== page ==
New Approach to Homeless Shelter Design

New Approach to Homeless Shelter Design

In 2019, according to HUD’s Annual Point-in-Time Count, there are almost 570,000 homeless individuals in the USA. New research in 2020 indicates that with the Covid crisis, an estimated $ 11.5 billion is the immediate need for 400,000 new shelter beds needed to accommodate everyone who is unsheltered and ensure appropriate social distancing. Unsheltered homelessness has already been growing since 2016 by 22 percent over the last five years. A staggering number has created a growing concern for every community.

Federal and state funds can assist in overcoming this crisis. Transforming individuals into productive community members helps to reduce the amount of criminal activity. The homeless person is most likely to be the victim of this crime through assault, robbery, injury, traffic accident, drug abuse, or overdose.

Most homeless populations stem from job loss, the loss of loved ones, veteran trauma, or domestic violence, and not by choice.

Residents Bed Area

What is the road map to the recovery of these individuals?

Homeless Shelters are sometimes perceived negatively – as a place to crash in for the night, provide one or two meals, and then out to wander the streets again. A continuous cycle that keeps the homeless as homeless.

The new approach implemented by different municipalities is what OLC proposed for a recent project is Reintegration. The individual is provided with decent accommodations for a relatively short period of 90 to 120 days and provided with counseling, medical attention and treatment, interview skills, basic to advanced computer skills, clean clothing, and community outreach to secure a paying job for every individual. By the end of the transition period, they should be in a position, with the help of a counselor, to find permanent accommodations and move on with their life independently.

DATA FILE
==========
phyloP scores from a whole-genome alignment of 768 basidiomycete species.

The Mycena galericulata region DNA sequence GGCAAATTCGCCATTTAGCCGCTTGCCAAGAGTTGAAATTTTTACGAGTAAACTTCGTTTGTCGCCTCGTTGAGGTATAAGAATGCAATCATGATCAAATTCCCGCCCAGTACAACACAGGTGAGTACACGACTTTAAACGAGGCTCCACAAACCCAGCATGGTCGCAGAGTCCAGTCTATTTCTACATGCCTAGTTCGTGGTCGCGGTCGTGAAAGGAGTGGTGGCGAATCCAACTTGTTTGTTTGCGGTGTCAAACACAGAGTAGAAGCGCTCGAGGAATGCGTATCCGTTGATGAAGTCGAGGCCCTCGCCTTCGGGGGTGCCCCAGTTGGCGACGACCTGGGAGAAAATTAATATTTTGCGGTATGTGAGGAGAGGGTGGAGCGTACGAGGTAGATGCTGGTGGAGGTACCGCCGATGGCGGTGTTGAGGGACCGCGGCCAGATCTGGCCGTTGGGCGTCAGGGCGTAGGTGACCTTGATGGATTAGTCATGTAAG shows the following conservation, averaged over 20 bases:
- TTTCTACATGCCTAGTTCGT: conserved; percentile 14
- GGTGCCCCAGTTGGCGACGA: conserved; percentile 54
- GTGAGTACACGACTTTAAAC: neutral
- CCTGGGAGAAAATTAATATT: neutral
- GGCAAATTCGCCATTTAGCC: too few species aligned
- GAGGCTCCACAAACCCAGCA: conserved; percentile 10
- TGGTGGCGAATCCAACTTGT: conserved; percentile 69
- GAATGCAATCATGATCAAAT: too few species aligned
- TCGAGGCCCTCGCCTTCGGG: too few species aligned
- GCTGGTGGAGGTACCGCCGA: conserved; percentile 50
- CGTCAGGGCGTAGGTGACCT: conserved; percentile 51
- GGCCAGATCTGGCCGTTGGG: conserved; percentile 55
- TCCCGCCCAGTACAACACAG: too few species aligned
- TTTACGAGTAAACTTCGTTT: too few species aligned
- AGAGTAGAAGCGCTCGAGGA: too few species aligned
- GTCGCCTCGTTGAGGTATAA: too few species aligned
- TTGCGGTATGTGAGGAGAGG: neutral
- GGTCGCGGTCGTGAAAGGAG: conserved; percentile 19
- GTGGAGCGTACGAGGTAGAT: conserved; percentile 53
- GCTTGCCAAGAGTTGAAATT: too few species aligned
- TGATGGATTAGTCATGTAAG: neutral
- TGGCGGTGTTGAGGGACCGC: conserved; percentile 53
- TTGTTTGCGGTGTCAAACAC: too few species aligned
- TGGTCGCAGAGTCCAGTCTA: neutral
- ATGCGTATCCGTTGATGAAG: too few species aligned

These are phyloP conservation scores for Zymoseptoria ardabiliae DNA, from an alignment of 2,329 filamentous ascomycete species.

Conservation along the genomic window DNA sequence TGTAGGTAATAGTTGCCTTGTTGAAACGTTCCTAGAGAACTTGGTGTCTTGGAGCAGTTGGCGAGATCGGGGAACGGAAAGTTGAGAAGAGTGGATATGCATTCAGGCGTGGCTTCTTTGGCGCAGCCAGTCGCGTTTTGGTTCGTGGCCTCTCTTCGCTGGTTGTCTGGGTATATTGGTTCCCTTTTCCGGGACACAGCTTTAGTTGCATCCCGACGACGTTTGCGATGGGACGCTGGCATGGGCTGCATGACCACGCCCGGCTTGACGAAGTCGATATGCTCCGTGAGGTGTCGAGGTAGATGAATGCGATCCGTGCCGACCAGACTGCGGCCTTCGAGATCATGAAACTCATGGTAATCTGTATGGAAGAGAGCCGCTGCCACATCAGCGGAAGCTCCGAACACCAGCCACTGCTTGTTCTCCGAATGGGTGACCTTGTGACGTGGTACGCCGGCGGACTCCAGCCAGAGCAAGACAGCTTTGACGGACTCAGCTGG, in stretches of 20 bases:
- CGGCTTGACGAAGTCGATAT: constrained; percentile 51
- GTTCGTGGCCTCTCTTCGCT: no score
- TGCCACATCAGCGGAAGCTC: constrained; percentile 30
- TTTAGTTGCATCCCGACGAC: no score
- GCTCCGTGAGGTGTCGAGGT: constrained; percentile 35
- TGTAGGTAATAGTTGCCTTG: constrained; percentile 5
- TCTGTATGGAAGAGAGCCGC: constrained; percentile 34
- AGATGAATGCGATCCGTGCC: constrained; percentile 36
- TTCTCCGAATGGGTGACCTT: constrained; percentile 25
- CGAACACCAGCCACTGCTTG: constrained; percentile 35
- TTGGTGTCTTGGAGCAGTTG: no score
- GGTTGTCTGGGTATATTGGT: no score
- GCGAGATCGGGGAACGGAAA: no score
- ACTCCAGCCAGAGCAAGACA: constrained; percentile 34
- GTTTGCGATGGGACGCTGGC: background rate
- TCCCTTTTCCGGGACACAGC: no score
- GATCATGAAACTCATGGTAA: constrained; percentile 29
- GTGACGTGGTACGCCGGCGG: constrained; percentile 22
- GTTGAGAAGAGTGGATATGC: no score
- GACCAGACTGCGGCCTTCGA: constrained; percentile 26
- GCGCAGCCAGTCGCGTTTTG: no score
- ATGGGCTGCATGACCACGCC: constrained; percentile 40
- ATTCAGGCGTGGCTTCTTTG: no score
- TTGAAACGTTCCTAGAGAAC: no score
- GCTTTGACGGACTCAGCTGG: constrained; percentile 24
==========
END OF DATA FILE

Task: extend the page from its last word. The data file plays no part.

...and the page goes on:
How can the design components influence the healing and integration process?

Individual Preference
As human beings, each of us falls into a particular age group; we have different levels of activity and sleeping cycles.  By dividing each gender dormitory into sub dormitories, they have a choice of with whom to stay.

Dignity and Privacy
Providing an individual sleeping area separated with partitions, providing lockers and desks offer a home-like atmosphere, as well as a sense of privacy and respect.

Education and Career Advancement
It is essential to these individuals’ meaning and purpose.  Extending a lifeline to secure jobs, computer stations, job interview training, and computer classes will go a long way.

Food, Hygiene, and Clothing
These are essential ingredients for well-being and self-esteem. A well-balanced diet is the main ingredient to build the immune system. Providing toilets, showers, and laundry facilities help killing germs and viruses.

Medical intervention
A growing number of homeless are suffering from medical conditions that need close attention; the pre-existing condition makes it harder for the body to fight and overcome new illnesses. Based on locality and nearby medical facilities, a dedicated clinic with quarantine beds or a mobile clinic regularly visiting the facility would provide much-needed medical attention.

Community Engagement